Story by Kari Lau
I’m an avid zine enthusiast, more specifically, zines that serve marginalized communities, zines that are genuine in content, and zines that are made by youth. Those zines are how I can learn how to be an ally, have my perspective truly enriched (and not fed with B.S.), and most of all, be happy about, because seeing people of my generation break boundaries, is really exciting for me.
With those particular zines’, most have followings that don’t allow them to touch as many people, in the same way that I was. Zines like Wahala, a community that helps Nigerian diaspora navigate their identity (their content is so well written and created, and everything is so genuine; I love them!), and They/Us, a community that uplifts POC queers (and also pay their contributors—I know, what a legend.), have been educating others, who don’t understand the world they come from; they have allowed these niche groups they serve, have their own space to express their important thoughts. They have done so much and yet have not received as much response in comparison to more mainstream ones, that have the resources and connections. So, this spurred me to create Zine Feature. In that way, I could serve zines that don’t have as much money; zines that are pioneering a movement; zines that are trying to build their way to the top. This is my tribute for them. This is Zine Feature.
Kanyinsola Anifowoshe, a 17 year old, Nigerian writer and editor-in-chief for Wahala Zine, a zine dedicated to the Nigerian diaspora, is brimming with confidence and strength. She does not live in Nigeria or speak Yoruba, the language used in Southern Nigeria, but her interest in the country’s complicated past and present, her dedication to the diaspora, and love for her culture, is her way of being Nigerian; which for her is a fluid, diverse concept—the heart of Wahala. However, Anifowoshe didn’t always think this way.
Moving from Nigeria at five years old to Chicago, made her insecure about her place in the community. This is because, the “gold” standard of Nigeria-ness was to live there, fluently speak their respective tribe’s language, and really, really know everything about her culture—which wasn’t Anifowoshe. Because of this, she often questioned if “she had the right to call herself [Nigerian]” or “how [was she] defining herself”. These questions spurred the idea of creating a space for discussion on various aspects of the Nigerian diaspora, as means of navigating her identity. And thus, Wahala was born.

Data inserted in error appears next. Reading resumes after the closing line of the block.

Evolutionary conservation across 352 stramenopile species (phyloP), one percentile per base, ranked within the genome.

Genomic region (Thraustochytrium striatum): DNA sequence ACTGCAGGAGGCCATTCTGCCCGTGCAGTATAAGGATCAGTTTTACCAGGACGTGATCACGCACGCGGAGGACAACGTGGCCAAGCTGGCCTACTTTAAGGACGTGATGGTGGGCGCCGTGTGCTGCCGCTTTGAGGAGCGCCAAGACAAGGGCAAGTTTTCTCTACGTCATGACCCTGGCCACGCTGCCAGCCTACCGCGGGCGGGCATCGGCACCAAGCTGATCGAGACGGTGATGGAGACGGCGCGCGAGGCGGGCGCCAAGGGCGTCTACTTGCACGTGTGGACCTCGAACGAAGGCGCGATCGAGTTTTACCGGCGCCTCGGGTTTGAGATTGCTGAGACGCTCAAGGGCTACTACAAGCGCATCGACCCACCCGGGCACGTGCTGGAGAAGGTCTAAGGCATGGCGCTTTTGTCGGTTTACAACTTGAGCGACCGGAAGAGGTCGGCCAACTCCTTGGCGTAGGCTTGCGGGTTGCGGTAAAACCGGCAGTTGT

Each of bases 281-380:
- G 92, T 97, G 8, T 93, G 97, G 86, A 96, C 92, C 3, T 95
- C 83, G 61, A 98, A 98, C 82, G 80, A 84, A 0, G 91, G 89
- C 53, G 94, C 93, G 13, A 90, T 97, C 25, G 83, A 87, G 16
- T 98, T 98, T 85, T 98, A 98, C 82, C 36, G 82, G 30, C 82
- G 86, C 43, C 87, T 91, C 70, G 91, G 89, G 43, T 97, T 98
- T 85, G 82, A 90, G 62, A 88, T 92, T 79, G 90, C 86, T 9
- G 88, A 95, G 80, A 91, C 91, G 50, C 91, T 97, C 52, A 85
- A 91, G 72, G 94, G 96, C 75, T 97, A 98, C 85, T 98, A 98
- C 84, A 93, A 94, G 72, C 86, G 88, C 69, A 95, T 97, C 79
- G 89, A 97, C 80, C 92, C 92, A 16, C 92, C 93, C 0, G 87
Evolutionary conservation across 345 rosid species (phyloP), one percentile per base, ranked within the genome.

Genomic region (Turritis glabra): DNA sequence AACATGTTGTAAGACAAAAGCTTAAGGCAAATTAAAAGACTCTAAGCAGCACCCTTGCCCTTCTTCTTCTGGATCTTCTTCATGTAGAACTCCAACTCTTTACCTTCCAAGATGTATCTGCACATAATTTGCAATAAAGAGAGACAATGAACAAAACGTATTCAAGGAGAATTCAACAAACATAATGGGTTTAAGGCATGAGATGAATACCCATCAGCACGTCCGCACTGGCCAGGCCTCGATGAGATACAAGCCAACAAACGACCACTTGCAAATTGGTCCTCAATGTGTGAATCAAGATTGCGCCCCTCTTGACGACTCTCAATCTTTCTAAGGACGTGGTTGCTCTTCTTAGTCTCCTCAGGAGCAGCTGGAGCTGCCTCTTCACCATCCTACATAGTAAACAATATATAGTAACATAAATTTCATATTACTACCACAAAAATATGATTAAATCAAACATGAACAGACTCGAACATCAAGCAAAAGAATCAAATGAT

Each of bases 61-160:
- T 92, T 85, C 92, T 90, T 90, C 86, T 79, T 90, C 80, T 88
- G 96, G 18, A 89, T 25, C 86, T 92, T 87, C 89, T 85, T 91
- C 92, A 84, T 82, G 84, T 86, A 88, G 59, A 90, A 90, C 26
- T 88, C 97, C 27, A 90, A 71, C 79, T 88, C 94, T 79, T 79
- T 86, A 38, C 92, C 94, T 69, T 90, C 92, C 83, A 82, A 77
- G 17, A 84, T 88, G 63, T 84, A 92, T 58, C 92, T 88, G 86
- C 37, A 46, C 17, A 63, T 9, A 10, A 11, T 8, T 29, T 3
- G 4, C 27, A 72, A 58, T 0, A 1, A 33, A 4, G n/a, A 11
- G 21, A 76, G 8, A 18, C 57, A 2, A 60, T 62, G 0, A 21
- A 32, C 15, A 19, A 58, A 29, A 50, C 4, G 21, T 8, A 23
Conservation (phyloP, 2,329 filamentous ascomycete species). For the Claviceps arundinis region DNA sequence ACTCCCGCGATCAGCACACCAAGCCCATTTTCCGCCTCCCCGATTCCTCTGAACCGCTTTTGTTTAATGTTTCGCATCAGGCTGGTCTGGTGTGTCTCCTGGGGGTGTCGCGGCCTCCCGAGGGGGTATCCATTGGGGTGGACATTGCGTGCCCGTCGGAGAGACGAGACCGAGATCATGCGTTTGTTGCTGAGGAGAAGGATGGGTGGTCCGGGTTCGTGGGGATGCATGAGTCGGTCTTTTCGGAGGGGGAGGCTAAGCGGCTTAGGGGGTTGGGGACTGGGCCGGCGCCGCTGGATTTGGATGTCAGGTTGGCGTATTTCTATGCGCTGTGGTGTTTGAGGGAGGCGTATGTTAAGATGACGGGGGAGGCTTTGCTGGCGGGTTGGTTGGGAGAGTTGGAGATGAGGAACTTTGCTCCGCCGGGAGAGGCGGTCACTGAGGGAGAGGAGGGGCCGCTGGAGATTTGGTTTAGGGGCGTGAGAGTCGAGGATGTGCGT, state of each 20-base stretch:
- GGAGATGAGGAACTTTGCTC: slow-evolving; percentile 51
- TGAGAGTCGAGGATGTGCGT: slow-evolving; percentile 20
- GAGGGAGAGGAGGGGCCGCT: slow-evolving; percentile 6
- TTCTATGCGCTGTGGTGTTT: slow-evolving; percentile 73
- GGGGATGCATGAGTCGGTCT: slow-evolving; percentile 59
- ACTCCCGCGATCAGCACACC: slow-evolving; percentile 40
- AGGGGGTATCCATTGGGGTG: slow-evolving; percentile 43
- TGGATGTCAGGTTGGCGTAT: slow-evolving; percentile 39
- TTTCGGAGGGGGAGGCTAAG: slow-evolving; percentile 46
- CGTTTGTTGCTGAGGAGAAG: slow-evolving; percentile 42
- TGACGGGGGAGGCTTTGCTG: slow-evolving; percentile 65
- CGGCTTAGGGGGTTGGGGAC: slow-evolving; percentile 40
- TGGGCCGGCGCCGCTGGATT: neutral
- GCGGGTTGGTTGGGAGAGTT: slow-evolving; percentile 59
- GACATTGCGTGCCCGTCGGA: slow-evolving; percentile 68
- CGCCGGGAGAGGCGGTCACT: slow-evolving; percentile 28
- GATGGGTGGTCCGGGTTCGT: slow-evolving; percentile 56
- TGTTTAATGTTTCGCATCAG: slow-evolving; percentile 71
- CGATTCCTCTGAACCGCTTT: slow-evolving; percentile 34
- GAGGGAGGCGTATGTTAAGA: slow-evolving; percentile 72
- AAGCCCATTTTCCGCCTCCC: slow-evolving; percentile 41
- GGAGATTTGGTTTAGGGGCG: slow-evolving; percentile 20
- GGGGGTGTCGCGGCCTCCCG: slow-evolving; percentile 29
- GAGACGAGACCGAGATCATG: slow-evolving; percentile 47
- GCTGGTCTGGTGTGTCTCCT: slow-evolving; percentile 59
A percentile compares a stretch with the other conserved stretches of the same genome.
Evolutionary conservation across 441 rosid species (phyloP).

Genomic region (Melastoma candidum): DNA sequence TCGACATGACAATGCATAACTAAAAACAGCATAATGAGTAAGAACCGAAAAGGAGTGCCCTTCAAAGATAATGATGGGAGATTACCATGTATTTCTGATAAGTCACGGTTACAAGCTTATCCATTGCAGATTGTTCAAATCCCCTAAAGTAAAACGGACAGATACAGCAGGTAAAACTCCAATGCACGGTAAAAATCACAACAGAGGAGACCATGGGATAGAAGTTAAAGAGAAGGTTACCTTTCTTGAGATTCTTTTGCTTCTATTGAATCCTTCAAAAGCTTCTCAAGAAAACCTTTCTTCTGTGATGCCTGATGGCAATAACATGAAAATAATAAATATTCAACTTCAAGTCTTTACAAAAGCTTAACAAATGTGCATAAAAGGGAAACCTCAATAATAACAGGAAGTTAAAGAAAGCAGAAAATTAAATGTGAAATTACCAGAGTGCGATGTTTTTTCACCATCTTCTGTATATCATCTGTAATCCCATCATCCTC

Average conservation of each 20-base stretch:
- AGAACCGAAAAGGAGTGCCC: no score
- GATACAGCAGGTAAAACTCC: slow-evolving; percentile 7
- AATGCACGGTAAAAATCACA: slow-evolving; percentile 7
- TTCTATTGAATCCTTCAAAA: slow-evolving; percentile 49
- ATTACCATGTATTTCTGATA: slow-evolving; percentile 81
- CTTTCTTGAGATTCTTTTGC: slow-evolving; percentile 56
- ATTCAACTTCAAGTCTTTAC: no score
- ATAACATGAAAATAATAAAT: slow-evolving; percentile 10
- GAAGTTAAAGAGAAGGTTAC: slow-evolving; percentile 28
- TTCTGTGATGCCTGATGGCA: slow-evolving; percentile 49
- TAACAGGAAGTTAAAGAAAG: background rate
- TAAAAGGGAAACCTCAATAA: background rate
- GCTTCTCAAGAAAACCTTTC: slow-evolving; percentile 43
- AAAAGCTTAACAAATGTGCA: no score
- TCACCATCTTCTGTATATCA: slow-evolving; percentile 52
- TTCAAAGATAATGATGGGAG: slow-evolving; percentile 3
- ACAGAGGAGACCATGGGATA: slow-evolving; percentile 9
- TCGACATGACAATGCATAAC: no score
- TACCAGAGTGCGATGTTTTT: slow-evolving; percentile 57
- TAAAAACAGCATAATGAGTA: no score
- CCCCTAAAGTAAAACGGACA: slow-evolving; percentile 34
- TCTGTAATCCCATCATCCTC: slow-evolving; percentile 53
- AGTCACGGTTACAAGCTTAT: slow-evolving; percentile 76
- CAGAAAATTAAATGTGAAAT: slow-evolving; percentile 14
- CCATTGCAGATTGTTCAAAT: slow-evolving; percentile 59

From Anifowoshe’s current confidence, it is evident that the zine provided her the answers she was looking for. Through creating issues based on specific prompts of the Nigerian identity, Anifowoshe found security in the ideas the artists had. Olamiju Fajemisin’s essay “Too Black To Be Brit” permitted her to exist outside of the standard Nigerian constraints. Ola Faleti’s essay “Summer” validated her dual identity of being Nigerian and American. These two artists and others who shared a part of themselves to Wahala, “helped [Anifowoshe] accept [her] Nigerianess for what it is.” It allowed her to exist as she is now—free from the chokehold of the “correct” Nigerian.
This personal journey of self love and identity has emboldened her passion for Wahala; to continue the conversation of anything Nigerian, to learn from each others experiences, to debate with each other, and most of all, to feel valid. With this hope, her intent for the zine has changed: from self discovery to fostering a space for Nigerians to freely express themselves. In that way, they have a source of comfort; the same comfort that Anifowoshe had received from Wahala. Comfort that gives a sense of belonging and warmth for those who are also lost in the Nigerian diaspora.
For More of Wahala: